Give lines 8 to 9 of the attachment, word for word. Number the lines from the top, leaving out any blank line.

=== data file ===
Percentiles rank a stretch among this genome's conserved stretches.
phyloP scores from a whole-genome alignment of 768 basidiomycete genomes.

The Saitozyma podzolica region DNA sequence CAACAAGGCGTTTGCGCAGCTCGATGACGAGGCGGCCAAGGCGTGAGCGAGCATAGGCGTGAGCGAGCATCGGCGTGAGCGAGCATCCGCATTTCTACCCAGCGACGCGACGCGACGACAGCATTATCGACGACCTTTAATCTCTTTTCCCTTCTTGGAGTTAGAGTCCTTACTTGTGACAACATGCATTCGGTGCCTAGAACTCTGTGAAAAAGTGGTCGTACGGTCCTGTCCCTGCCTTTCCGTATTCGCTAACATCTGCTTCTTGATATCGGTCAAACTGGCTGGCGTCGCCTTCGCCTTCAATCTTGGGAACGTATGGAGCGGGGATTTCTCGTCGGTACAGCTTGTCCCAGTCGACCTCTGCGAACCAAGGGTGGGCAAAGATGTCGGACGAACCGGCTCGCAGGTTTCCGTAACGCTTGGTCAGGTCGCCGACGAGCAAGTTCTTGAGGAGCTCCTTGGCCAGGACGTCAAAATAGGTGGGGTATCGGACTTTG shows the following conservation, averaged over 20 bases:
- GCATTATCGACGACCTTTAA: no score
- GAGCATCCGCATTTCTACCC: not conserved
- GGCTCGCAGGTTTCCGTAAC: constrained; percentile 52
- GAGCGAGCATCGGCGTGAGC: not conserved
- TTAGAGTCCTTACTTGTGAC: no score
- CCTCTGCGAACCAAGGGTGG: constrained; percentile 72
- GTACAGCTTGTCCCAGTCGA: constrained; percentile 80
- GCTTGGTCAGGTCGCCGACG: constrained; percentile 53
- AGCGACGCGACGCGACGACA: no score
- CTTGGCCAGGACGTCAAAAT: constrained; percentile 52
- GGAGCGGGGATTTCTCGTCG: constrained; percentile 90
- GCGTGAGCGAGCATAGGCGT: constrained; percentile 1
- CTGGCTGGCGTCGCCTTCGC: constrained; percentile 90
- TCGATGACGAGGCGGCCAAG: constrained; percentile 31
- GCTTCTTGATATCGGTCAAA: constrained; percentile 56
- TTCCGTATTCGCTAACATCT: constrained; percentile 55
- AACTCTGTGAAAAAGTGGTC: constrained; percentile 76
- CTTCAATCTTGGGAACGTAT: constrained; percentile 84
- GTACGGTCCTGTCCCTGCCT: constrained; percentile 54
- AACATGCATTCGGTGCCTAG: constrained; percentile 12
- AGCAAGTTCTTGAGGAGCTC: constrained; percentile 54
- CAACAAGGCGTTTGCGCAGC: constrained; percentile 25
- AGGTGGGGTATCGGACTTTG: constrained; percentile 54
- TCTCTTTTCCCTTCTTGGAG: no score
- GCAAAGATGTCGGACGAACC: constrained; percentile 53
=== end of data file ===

- TTAGAGTCCTTACTTGTGAC: no score
- CCTCTGCGAACCAAGGGTGG: constrained; percentile 72